Sanchez, who  grew up in nearby Encinitas, says his heritage is part Mexican and part Apache, and that he is looking forward to the opportunity to participate in the development of the cultural exhibits for the intepretive center.

Harrison, editor and publisher of San Diego Jewish World, can be contacted at editor@sandiegojewishworld.com

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{Editor's Note: This concludes our series reprinting articles that appeared in the June issue of the SDJA Student Quarterly, a publication of San Diego Jewish Academy. Donald H. Harrison, editor of San Diego Jewish World, who served as advisor to the 20077-2008 student newspaper, commented: "There are incredibly talented students at San Diego Jewish Academy, who will be successes in whatever fields they choose to enter. For the sake of future news consumers of the world, I hope some of them will choose to go into journalism."

JCC Maccabi games head for San Diego

By Alexa Katz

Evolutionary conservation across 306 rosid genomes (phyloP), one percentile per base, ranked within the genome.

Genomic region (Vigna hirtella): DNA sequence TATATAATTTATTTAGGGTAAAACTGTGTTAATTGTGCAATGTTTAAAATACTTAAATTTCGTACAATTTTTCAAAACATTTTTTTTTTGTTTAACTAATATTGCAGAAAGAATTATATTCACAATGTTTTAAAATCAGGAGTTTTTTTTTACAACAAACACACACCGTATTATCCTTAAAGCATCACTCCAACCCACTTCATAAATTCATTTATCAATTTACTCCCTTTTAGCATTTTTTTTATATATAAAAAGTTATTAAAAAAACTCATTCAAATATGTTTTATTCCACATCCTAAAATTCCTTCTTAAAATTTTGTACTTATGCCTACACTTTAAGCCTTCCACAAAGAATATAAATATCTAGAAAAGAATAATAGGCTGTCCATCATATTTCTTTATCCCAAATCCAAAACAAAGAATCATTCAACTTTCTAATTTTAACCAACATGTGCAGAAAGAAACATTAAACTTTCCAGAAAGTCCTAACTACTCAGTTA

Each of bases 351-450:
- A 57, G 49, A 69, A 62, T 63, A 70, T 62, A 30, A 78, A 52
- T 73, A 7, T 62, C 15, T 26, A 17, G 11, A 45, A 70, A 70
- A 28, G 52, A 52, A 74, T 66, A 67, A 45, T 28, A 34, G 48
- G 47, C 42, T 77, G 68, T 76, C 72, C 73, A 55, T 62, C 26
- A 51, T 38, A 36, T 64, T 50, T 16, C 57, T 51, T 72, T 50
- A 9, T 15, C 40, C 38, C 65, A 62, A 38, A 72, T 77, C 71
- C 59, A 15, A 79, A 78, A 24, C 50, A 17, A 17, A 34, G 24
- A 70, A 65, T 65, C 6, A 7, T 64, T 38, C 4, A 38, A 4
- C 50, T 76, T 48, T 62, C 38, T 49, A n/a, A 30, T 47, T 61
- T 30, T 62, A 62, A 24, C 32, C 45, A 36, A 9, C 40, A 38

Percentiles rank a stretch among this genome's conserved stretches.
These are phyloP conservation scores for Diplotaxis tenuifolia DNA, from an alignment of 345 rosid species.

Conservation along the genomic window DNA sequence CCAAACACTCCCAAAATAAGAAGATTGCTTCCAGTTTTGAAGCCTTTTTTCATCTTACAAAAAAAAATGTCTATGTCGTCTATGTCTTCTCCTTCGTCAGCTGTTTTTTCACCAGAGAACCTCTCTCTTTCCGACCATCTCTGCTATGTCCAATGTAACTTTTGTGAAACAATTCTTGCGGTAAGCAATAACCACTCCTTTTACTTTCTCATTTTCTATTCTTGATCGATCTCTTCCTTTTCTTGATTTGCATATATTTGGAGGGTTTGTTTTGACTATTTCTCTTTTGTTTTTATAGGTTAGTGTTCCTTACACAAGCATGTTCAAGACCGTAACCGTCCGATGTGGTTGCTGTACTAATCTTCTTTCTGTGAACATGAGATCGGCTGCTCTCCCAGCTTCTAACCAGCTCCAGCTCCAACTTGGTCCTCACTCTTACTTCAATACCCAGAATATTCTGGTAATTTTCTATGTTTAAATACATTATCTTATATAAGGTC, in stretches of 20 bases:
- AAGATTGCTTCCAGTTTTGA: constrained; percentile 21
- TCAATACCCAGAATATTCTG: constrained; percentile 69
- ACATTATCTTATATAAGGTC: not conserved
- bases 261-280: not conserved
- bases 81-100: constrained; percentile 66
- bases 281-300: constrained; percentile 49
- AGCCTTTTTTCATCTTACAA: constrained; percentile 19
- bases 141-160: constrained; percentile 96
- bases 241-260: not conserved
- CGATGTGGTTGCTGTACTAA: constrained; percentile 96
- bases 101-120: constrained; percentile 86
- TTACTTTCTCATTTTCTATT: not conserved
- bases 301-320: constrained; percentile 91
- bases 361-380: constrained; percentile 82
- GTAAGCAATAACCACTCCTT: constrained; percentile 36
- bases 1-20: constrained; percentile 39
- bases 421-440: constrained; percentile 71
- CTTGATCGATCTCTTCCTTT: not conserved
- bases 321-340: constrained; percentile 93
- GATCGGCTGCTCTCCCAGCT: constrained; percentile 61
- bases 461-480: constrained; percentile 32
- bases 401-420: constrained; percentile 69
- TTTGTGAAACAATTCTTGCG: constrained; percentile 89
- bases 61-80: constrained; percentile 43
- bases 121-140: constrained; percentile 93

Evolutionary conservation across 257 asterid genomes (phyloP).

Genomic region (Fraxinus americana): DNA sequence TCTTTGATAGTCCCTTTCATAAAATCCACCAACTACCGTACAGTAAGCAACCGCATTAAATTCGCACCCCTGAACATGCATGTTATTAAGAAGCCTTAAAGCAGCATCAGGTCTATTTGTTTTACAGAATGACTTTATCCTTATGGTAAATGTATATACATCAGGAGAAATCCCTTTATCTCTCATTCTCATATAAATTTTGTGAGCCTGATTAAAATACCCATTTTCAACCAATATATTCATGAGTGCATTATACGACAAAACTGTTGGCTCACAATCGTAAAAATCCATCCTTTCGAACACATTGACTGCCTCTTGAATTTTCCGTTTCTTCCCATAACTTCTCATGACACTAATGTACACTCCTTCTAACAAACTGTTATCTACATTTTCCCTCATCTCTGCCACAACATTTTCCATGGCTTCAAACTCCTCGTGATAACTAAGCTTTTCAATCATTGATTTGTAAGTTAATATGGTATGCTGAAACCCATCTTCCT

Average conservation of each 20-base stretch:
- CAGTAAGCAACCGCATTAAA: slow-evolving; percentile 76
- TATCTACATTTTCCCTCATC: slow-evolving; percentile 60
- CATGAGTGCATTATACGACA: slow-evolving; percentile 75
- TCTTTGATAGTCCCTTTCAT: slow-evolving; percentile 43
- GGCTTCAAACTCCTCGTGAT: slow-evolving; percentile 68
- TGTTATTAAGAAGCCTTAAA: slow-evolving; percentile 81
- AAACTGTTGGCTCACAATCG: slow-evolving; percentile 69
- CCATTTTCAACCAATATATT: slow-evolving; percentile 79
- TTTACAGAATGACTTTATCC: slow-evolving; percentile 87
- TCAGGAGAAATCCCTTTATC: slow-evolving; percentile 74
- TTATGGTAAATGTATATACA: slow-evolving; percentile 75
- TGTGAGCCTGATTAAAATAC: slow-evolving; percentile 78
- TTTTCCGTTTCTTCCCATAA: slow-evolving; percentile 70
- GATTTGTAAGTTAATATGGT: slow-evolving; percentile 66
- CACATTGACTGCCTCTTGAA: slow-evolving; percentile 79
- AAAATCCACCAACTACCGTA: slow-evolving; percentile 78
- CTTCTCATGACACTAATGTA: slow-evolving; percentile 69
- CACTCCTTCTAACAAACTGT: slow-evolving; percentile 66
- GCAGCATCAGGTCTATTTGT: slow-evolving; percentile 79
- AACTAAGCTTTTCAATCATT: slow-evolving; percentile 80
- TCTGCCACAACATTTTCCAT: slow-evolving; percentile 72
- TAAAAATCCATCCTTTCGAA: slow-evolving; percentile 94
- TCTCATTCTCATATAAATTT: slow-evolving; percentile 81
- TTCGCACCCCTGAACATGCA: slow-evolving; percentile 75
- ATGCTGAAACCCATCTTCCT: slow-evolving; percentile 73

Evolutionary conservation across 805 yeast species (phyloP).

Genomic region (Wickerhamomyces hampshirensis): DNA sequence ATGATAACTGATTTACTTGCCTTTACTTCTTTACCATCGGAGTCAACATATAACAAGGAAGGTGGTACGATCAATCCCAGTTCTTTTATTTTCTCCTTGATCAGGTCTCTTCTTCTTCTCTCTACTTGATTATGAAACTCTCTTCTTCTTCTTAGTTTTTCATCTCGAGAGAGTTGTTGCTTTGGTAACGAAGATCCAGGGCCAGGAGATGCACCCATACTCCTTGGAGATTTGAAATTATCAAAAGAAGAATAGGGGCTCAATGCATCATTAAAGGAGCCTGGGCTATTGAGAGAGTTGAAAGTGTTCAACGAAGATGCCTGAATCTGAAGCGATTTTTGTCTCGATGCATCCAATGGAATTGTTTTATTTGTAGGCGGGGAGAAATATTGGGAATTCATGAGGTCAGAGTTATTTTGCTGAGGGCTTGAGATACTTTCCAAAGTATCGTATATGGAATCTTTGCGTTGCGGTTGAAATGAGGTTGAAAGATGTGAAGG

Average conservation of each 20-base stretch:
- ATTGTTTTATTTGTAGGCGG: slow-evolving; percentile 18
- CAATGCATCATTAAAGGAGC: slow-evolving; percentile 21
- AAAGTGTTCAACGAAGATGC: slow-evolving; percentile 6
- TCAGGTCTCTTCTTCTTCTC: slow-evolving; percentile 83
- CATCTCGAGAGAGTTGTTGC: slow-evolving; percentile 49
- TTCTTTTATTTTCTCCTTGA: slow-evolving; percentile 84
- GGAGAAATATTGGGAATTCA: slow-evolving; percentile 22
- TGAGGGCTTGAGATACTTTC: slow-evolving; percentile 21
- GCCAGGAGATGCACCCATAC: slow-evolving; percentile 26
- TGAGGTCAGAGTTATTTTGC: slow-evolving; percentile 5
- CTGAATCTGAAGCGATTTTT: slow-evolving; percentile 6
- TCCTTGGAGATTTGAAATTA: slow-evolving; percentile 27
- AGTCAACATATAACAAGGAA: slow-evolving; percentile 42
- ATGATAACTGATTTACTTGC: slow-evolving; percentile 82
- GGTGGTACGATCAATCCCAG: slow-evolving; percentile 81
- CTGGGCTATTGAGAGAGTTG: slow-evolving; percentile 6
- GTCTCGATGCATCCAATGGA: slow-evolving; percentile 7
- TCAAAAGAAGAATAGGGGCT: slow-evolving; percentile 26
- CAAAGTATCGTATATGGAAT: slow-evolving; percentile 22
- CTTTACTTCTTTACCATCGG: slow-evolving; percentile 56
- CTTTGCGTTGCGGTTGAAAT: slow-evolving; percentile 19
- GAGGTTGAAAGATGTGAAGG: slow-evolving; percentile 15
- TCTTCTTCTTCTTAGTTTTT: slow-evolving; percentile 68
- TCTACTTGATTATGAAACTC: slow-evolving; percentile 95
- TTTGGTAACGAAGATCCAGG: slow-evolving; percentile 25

sdjaThis summer from August 3 to 8 more than 1500 Jewish teens from all over the United States and the world will be sprinting to San Diego for the 2008 JCC Maccabi games: Reach the Beach.

The Maccabi games are a longstanding Jewish tradition which has produced athletes such as swimmer Lenny Krayzelburg and professional soccer player Ethan Zohn, who is most well known for being on the reality show Survivor. The Maccabi games happen once a year in August when four separate delegations throughout the United States and Canada welcome Jewish teens to their city. The games were originally created to honor the eleven Israeli athletes killed by Arab terrorists at the Munich Olympics, and each year at the opening ceremonies there is a tribute memorializing their legacy. Both male and female athletes participate in a wide variety of sports such as golf, bowling, track, dance, basketball, volleyball, swimming and soccer competing to win either gold, silver or bronze medals.